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Why Solar ‘Microgrids’ Are Not a Cure-All for Puerto Rico’s Power Woes

Energy
Why Solar ‘Microgrids’ Are Not a Cure-All for Puerto Rico’s Power Woes
Tesla / Twitter

By Peter Fox-Penne

In addition to its many other devastating human consequences, Hurricane Maria left the island of Puerto Rico with its power grid in ruins. Power was knocked out throughout the island, with an estimated 80 percent of its transmission and distribution wires incapacitated. When hospitals and other critical users could not get backup power and water supplies ran low, an extended outage became a humanitarian crisis that has yet to be resolved.

This shameful outcome should have been avoided with strong, swift federal leadership. Yet more than five weeks after the storm, only about 40 percent of the grid has been rebuilt, and service remains unreliable even where power is restored.


As the recovery process inches its way forward, the questions many are asking go like this: Why are we rebuilding the grid to be the same as it was before the storm? Can't we use this as an opportunity to create a more modern, resilient, renewable power system? Isn't this the perfect opportunity for an upgrade?

The answer to these questions, from my perspective having worked with and researched the power industry for four decades, has little to do with technologies and everything to do with some nearly insurmountable financial and governance challenges. There is a path forward, but it will not be easy.

The Power System Before Maria

Prior to Maria, Puerto Rico had one of the largest public power authorities in the U.S., known as PREPA, serving a population of 3.4 million people from 31 power plants, 293 substations and 32,000 miles of wire. Almost half its generation was from old, very expensive oil-fired plants, resulting in prices about 22 cents per kilowatt hour, among the highest in the U.S. The island has several solar photovoltaic farms but gets about 46 percent of its power from oil and only about 3 percent from solar.

At the center of all this is PREPA and its outsized role in Puerto Rico. With US$9 billion of debt, PREPA has been part of the contentious refinancing process that ultimately required congressional action. PREPA is also the largest employer on the island, with strong connections to the island's leadership, so proposals perceived to adversely impact PREPA can be difficult to enact. Recently the island has established a new energy commission called PREC with oversight over PREPA's plans, spending and rates.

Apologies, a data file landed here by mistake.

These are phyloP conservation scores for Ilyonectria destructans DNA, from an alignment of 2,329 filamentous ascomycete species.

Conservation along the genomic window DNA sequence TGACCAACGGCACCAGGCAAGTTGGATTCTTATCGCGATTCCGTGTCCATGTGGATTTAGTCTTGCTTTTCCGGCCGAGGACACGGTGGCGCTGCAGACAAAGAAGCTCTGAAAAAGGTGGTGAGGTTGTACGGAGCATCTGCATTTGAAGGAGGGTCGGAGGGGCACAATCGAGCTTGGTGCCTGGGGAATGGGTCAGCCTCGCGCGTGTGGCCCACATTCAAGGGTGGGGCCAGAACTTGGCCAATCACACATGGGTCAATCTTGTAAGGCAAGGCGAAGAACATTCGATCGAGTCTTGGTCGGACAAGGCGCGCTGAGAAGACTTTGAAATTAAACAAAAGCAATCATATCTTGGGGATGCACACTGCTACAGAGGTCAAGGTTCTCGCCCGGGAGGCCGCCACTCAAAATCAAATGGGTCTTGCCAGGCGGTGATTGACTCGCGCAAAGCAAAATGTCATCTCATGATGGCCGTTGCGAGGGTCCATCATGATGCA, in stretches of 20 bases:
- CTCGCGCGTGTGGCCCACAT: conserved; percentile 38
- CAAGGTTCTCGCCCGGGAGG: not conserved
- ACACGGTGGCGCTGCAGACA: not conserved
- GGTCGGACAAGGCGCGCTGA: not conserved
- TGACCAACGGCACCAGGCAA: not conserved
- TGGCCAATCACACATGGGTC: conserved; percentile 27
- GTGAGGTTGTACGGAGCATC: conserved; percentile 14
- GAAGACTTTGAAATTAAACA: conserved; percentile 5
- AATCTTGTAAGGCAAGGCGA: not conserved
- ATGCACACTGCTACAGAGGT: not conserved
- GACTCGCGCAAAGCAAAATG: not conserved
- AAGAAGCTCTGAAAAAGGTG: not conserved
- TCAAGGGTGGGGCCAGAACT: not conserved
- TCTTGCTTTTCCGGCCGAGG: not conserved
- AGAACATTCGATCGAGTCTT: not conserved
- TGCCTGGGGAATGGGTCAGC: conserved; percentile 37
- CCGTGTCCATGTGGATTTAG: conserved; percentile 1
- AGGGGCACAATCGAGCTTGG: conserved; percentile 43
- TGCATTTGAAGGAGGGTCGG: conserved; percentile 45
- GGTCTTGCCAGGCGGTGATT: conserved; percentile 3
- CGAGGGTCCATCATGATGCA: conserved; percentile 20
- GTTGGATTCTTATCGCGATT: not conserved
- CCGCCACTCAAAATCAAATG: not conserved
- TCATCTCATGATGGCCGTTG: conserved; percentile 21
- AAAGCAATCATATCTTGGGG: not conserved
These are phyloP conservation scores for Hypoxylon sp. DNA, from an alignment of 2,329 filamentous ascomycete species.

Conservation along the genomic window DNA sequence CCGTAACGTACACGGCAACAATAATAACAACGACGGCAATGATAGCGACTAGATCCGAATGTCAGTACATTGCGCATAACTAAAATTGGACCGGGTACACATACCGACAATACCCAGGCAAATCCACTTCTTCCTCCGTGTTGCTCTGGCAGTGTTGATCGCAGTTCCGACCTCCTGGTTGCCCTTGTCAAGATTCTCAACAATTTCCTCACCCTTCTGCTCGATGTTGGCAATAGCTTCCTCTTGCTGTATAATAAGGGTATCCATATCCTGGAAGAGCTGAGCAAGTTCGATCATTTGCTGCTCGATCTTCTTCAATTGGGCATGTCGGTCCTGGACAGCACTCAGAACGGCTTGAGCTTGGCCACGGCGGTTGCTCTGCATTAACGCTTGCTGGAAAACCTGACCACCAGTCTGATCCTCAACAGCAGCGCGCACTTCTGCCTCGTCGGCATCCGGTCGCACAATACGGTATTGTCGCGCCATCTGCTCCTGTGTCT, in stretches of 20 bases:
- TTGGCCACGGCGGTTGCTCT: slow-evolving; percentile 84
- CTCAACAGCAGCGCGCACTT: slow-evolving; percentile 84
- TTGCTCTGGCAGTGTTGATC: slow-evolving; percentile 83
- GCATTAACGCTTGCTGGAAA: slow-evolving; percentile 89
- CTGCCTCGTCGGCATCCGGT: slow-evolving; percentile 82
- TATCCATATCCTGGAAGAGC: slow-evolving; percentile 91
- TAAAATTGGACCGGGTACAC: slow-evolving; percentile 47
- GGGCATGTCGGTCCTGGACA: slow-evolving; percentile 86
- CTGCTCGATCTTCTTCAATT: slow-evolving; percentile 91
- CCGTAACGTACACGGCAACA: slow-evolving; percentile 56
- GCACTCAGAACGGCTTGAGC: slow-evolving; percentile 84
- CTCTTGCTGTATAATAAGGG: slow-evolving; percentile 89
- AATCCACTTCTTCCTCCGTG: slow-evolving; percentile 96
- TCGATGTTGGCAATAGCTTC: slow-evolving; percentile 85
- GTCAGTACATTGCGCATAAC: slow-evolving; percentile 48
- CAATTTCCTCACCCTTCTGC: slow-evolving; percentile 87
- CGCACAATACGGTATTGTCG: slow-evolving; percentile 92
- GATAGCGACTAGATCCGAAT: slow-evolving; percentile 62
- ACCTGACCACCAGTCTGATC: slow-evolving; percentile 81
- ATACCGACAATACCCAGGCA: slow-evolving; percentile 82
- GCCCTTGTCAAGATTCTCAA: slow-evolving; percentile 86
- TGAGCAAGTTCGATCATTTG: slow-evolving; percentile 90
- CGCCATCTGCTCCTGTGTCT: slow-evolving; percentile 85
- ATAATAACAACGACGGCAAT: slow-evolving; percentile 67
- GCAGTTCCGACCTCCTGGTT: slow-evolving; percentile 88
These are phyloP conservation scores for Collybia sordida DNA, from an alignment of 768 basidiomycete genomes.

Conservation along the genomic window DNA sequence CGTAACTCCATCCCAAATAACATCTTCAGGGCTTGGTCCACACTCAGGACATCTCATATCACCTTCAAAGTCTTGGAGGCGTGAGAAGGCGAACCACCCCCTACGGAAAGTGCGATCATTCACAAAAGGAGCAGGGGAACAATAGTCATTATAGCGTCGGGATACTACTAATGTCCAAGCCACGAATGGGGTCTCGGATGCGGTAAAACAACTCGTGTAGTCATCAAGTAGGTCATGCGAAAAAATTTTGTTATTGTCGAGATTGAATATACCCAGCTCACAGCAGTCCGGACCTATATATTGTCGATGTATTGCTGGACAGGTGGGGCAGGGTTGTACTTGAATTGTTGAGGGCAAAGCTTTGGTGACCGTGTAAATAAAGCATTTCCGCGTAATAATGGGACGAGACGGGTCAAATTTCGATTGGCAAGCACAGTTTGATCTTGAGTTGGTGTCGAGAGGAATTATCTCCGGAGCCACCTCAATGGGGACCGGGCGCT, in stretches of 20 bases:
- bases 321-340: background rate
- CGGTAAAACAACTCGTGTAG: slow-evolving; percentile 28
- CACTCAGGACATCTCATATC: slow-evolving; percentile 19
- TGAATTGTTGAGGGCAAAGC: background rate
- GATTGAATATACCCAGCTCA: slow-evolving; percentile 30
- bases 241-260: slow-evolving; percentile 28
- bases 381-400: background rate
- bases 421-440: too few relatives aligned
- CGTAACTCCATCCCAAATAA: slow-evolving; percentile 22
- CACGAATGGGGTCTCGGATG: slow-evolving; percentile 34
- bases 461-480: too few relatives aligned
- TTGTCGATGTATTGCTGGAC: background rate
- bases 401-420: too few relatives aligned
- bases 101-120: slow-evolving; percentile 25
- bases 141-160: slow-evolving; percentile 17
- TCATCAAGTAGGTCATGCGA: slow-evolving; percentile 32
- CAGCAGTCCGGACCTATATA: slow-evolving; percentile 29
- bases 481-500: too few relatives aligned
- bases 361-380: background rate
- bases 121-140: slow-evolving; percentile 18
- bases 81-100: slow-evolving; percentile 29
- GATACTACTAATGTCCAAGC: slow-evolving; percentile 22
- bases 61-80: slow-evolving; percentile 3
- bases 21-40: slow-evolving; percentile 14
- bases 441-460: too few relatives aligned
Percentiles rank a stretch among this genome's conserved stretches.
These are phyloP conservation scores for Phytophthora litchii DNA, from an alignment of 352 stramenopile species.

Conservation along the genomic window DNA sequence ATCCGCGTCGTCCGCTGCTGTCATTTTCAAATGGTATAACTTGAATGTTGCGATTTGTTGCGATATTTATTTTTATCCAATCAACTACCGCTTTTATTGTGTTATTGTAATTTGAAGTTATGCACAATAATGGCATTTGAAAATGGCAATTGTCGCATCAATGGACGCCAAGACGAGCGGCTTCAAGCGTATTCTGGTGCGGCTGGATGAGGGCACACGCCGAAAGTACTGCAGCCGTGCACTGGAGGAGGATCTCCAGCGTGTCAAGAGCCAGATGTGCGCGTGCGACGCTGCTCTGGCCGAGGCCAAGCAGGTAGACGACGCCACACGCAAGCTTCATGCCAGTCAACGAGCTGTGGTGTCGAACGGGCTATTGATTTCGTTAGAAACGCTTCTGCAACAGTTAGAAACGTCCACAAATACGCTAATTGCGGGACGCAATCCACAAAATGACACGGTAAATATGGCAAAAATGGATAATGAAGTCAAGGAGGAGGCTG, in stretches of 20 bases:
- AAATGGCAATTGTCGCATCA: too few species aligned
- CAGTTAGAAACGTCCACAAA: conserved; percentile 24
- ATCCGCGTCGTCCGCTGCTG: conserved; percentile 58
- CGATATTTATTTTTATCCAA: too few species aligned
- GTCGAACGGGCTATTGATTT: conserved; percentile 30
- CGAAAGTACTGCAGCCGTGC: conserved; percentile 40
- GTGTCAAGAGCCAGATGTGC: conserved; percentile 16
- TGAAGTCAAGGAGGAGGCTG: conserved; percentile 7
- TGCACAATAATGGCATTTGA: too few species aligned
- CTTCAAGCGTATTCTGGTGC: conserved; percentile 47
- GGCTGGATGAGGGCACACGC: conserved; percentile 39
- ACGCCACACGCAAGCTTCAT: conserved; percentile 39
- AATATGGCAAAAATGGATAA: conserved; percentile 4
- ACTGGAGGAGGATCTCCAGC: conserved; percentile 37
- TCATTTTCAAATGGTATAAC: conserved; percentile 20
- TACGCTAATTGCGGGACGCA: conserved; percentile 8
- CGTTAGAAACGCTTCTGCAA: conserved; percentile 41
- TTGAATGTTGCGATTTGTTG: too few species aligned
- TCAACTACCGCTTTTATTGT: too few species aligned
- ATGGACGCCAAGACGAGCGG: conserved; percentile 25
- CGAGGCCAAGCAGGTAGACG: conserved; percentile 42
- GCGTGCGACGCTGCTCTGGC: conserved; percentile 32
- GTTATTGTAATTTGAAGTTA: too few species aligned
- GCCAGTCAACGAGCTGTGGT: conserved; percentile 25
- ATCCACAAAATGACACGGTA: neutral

The PREC's efforts at reform underscore the enormous challenges the utility faces. In September 2016 the PREC issued an order directing PREPA to convert some of its oil plants to gas, renegotiate some high-priced renewables contracts and purchase more renewable energy.

In April 2017 PREPA issued a new financial plan with starkly grim prospects: a $4 billion maintenance backlog, the loss of fully one-quarter of its sales in the next 10 years, and continued red ink as far as the eye can see. Meanwhile, renewable power developers who have tried to build plants on the island have encountered great difficulties, as chronicled in this blog post.

Then, just before Maria, PREPA declared bankruptcy. Maria therefore destroyed the grid of a system that was already bankrupt, having trouble maintaining its service and paying its bills, resistant to renewable interconnections, and politically difficult to reform.

Proposals for Rebuilding With Microgrids

The challenge, then, is to 1) restore energy access as quickly as possible; 2) begin to build a long-term resilient and operable grid; and 3) reform a broken regulatory system. In the wake of the storm, clean energy experts and businesses saw this as the perfect opportunity to start over.

"Puerto Rico will lead the way for the new generation of clean energy infrastructure," one solar CEO asserted, " and the world will follow." Elon Musk also famously tweeted an offer to solve the island's energy problems with Tesla solar systems and batteries.

With an array of solar panels and batteries, a group of buildings, such as a hospital, or a neighborhood can power itself and operate independently in the case of an outage with the central grid—called "islanding" in industry parlance.